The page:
Uncertainty and risk are not new or novel to contractors. Contracts reduce uncertainty and share the risk of doing or providing something. COVID-19 may have contributed to, but it has not single-handedly created, uncertainty and risk. Your contract toolbox may already be equipped to handle labor shortages, supply-chain disruptions, restrictive government action, and the like.
Many contracts already include some type of clause providing relief for unlikely delays to the project: Force Majeure, Acts of God, Acts of Government, or more generically, Delays and Extensions of Time. Under the AIA’s A-201 (2017), Section 8.3.1, the contractor is entitled to additional time for “unusual delay in deliveries” or “other causes beyond the Contractor’s control.” Under ConsensusDocs 200 (Rev. May 2017), Section 6.3.1, additional time may be afforded for delays “by any cause beyond the control of the Constructor . . . [including] epidemics.”
To preserve your rights and seek relief, contractors must effectively be doing three things: Notice, Mitigate, and Prove.
First, give timely and proper written notice under the contract terms. If notice must be written, send it to the proper person (e.g., Contracting Officer) using the proper means (e.g., regular mail may be required although e-mail is ubiquitous). Timely notice is probably required within a certain number of days of the event(s) giving rise to the claim condition. Repeated notice may be necessary for sub-events that, although they are related to the greatest event (i.e., COVID-19), they may be construed as unique events requiring unique notice. Do not assume that later-occurring events will automatically be covered by an earlier, blanket notice.
Second, reasonably mitigate the delays and damages arising from the event(s). Contractors will not be excused if they could have overcome difficulties posed by COVID-19 and completed work on time by reasonable alternatives. For example, if the supply chain is cut off or delayed, diligently try to find another supply chain and seek suitable substitutes that can be timely and economically acquired. Even if the contracting parties disagree over the cause, extent, or price of a change or delay, contractors must continue performance pending resolution of the change.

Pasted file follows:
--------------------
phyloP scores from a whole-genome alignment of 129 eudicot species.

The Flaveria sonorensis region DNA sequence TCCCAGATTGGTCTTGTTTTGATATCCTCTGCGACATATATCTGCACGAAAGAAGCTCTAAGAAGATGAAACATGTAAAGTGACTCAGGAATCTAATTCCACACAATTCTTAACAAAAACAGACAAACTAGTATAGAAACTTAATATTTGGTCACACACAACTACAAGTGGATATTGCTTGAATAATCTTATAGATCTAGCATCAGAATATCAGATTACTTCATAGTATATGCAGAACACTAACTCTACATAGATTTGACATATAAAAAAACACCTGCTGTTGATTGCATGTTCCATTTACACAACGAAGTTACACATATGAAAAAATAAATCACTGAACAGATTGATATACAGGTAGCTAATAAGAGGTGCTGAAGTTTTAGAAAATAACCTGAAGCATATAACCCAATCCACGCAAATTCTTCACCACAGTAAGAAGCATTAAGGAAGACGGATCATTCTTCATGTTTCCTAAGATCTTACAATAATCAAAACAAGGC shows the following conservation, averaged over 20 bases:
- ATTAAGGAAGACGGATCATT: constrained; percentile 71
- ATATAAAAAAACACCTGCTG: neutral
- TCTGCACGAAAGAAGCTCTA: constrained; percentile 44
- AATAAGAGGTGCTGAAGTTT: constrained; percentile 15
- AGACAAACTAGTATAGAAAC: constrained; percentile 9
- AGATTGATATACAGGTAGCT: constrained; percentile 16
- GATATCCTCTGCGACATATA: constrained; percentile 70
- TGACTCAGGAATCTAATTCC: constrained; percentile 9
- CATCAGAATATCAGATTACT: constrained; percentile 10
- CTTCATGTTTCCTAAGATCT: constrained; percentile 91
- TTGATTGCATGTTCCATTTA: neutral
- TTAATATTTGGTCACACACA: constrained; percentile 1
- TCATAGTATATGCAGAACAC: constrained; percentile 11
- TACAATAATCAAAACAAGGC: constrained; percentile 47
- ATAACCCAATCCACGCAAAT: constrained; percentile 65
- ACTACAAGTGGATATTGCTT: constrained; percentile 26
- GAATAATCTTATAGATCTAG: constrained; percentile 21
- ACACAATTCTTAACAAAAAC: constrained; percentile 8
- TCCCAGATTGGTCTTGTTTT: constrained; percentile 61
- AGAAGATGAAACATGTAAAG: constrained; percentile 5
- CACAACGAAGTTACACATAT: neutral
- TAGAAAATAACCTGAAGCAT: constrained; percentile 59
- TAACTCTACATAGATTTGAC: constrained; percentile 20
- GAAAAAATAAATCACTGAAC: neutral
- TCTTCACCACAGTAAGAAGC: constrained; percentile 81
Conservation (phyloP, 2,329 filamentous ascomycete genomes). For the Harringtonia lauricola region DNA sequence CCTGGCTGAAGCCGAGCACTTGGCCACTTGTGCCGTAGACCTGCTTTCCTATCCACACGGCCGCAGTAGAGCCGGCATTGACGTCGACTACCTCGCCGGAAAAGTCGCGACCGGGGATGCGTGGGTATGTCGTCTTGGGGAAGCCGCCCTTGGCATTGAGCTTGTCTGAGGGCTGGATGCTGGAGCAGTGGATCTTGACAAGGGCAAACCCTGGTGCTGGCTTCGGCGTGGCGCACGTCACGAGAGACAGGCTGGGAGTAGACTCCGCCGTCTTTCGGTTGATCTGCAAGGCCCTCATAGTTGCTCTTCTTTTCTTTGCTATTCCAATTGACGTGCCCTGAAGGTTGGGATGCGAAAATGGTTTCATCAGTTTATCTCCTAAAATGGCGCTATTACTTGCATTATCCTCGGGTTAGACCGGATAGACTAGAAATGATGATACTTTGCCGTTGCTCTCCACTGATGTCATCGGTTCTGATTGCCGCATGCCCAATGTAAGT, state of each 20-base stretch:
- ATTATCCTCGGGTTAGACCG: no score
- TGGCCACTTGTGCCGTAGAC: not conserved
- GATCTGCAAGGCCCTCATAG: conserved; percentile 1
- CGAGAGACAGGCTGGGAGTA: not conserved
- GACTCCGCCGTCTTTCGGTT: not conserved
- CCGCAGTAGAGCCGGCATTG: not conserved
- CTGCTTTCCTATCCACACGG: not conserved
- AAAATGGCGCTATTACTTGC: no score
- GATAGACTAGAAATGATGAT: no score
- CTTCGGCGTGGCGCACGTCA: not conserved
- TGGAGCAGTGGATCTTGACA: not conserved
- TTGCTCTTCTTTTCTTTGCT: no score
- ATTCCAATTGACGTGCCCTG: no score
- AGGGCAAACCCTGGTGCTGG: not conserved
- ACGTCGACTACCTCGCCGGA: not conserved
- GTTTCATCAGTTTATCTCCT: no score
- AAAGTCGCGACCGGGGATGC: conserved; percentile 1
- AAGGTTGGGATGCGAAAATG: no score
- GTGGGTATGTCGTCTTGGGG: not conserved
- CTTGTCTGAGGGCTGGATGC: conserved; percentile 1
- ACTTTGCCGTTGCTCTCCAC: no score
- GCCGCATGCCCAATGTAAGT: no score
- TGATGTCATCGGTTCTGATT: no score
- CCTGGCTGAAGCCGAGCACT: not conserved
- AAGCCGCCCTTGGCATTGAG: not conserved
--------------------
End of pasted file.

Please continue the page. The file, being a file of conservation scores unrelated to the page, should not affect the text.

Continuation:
Third, prove the delays and damages were caused by the claimed event(s). The mere existence of a pandemic or quarantine, even one with world-wide effect, does not automatically excuse contractors from delay or default. Contractors must still prove the default was actually caused by the claimed event(s). Proof is a concurrent, not successor, activity to notice and mitigation. Start now, if you haven’t already, by maintaining adequate documentation. There is no later substitute for failing to document now. Sufficient documentation should include enough detail that disinterested decision-makers can objectively understand and agree with your situation and find your actions were reasonable in light of all the circumstances, without your additional oral explanation.
A future post will address: (1) issues facing contractors without such clauses and (2) suggestions for creating new contracts in the midst of COVID-19.